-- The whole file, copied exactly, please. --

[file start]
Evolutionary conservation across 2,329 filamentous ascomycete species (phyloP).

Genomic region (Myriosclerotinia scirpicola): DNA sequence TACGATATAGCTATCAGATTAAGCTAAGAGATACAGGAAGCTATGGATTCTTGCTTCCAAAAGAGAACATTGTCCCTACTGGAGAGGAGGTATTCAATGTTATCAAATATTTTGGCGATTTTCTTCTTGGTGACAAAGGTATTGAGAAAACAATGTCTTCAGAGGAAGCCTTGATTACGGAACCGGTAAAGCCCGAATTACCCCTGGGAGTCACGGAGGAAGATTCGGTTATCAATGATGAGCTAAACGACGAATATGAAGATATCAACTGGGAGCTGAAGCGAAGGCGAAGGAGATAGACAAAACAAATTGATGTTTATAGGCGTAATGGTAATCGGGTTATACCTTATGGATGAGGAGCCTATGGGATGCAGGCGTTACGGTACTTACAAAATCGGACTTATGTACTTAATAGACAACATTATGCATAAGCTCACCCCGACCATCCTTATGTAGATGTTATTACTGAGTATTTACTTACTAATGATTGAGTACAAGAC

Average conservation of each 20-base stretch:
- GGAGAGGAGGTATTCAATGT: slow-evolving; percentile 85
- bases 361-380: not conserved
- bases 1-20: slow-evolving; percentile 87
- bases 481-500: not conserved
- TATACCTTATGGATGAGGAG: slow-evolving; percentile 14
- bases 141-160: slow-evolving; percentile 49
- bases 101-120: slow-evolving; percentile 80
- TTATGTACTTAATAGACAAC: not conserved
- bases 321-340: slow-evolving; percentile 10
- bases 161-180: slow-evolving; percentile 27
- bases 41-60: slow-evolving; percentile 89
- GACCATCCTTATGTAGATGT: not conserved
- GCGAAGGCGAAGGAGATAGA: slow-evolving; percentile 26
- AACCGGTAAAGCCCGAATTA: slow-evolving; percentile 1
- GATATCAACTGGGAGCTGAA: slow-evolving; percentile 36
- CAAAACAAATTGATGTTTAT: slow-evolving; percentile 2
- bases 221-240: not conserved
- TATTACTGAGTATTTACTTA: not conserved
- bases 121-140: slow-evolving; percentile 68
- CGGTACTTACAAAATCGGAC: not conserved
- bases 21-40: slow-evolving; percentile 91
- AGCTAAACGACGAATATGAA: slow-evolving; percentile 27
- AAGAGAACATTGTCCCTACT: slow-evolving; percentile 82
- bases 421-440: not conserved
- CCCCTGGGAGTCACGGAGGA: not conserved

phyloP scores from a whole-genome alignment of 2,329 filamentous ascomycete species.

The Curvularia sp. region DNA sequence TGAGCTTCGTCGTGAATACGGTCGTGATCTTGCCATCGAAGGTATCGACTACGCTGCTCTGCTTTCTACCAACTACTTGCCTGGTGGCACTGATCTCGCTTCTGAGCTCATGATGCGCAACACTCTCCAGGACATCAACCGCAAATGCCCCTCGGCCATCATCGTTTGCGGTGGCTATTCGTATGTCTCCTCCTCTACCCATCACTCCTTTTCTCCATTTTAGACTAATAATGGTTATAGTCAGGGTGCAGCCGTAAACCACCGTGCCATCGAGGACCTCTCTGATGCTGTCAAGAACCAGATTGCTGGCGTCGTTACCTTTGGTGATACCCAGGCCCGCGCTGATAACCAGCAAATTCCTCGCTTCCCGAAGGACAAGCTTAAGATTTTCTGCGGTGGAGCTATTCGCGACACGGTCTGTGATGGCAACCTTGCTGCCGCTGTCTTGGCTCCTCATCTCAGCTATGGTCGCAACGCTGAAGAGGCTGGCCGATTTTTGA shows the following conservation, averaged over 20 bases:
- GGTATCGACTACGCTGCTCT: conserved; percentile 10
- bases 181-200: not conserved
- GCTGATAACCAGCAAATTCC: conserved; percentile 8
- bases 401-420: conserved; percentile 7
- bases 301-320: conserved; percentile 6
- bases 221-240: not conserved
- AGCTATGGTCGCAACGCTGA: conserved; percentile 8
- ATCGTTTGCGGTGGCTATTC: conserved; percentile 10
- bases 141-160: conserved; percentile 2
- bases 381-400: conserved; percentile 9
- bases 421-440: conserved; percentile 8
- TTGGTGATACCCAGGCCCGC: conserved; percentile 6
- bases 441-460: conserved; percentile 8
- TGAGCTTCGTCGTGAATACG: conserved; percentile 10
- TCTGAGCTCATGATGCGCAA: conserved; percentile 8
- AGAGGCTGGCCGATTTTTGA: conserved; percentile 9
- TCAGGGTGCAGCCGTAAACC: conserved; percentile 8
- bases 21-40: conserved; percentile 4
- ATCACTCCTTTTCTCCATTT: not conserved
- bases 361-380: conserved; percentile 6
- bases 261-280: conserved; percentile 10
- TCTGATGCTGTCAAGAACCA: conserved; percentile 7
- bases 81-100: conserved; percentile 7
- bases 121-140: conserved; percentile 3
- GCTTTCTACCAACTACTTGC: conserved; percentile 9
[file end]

Evolutionary conservation across 2,329 filamentous ascomycete species (phyloP).

Genomic region (Myriosclerotinia scirpicola): DNA sequence TACGATATAGCTATCAGATTAAGCTAAGAGATACAGGAAGCTATGGATTCTTGCTTCCAAAAGAGAACATTGTCCCTACTGGAGAGGAGGTATTCAATGTTATCAAATATTTTGGCGATTTTCTTCTTGGTGACAAAGGTATTGAGAAAACAATGTCTTCAGAGGAAGCCTTGATTACGGAACCGGTAAAGCCCGAATTACCCCTGGGAGTCACGGAGGAAGATTCGGTTATCAATGATGAGCTAAACGACGAATATGAAGATATCAACTGGGAGCTGAAGCGAAGGCGAAGGAGATAGACAAAACAAATTGATGTTTATAGGCGTAATGGTAATCGGGTTATACCTTATGGATGAGGAGCCTATGGGATGCAGGCGTTACGGTACTTACAAAATCGGACTTATGTACTTAATAGACAACATTATGCATAAGCTCACCCCGACCATCCTTATGTAGATGTTATTACTGAGTATTTACTTACTAATGATTGAGTACAAGAC

Average conservation of each 20-base stretch:
- GGAGAGGAGGTATTCAATGT: slow-evolving; percentile 85
- bases 361-380: not conserved
- bases 1-20: slow-evolving; percentile 87
- bases 481-500: not conserved
- TATACCTTATGGATGAGGAG: slow-evolving; percentile 14
- bases 141-160: slow-evolving; percentile 49
- bases 101-120: slow-evolving; percentile 80
- TTATGTACTTAATAGACAAC: not conserved
- bases 321-340: slow-evolving; percentile 10
- bases 161-180: slow-evolving; percentile 27
- bases 41-60: slow-evolving; percentile 89
- GACCATCCTTATGTAGATGT: not conserved
- GCGAAGGCGAAGGAGATAGA: slow-evolving; percentile 26
- AACCGGTAAAGCCCGAATTA: slow-evolving; percentile 1
- GATATCAACTGGGAGCTGAA: slow-evolving; percentile 36
- CAAAACAAATTGATGTTTAT: slow-evolving; percentile 2
- bases 221-240: not conserved
- TATTACTGAGTATTTACTTA: not conserved
- bases 121-140: slow-evolving; percentile 68
- CGGTACTTACAAAATCGGAC: not conserved
- bases 21-40: slow-evolving; percentile 91
- AGCTAAACGACGAATATGAA: slow-evolving; percentile 27
- AAGAGAACATTGTCCCTACT: slow-evolving; percentile 82
- bases 421-440: not conserved
- CCCCTGGGAGTCACGGAGGA: not conserved

phyloP scores from a whole-genome alignment of 2,329 filamentous ascomycete species.

The Curvularia sp. region DNA sequence TGAGCTTCGTCGTGAATACGGTCGTGATCTTGCCATCGAAGGTATCGACTACGCTGCTCTGCTTTCTACCAACTACTTGCCTGGTGGCACTGATCTCGCTTCTGAGCTCATGATGCGCAACACTCTCCAGGACATCAACCGCAAATGCCCCTCGGCCATCATCGTTTGCGGTGGCTATTCGTATGTCTCCTCCTCTACCCATCACTCCTTTTCTCCATTTTAGACTAATAATGGTTATAGTCAGGGTGCAGCCGTAAACCACCGTGCCATCGAGGACCTCTCTGATGCTGTCAAGAACCAGATTGCTGGCGTCGTTACCTTTGGTGATACCCAGGCCCGCGCTGATAACCAGCAAATTCCTCGCTTCCCGAAGGACAAGCTTAAGATTTTCTGCGGTGGAGCTATTCGCGACACGGTCTGTGATGGCAACCTTGCTGCCGCTGTCTTGGCTCCTCATCTCAGCTATGGTCGCAACGCTGAAGAGGCTGGCCGATTTTTGA shows the following conservation, averaged over 20 bases:
- GGTATCGACTACGCTGCTCT: conserved; percentile 10
- bases 181-200: not conserved
- GCTGATAACCAGCAAATTCC: conserved; percentile 8
- bases 401-420: conserved; percentile 7
- bases 301-320: conserved; percentile 6
- bases 221-240: not conserved
- AGCTATGGTCGCAACGCTGA: conserved; percentile 8
- ATCGTTTGCGGTGGCTATTC: conserved; percentile 10
- bases 141-160: conserved; percentile 2
- bases 381-400: conserved; percentile 9
- bases 421-440: conserved; percentile 8
- TTGGTGATACCCAGGCCCGC: conserved; percentile 6
- bases 441-460: conserved; percentile 8
- TGAGCTTCGTCGTGAATACG: conserved; percentile 10
- TCTGAGCTCATGATGCGCAA: conserved; percentile 8
- AGAGGCTGGCCGATTTTTGA: conserved; percentile 9
- TCAGGGTGCAGCCGTAAACC: conserved; percentile 8
- bases 21-40: conserved; percentile 4
- ATCACTCCTTTTCTCCATTT: not conserved
- bases 361-380: conserved; percentile 6
- bases 261-280: conserved; percentile 10
- TCTGATGCTGTCAAGAACCA: conserved; percentile 7
- bases 81-100: conserved; percentile 7
- bases 121-140: conserved; percentile 3
- GCTTTCTACCAACTACTTGC: conserved; percentile 9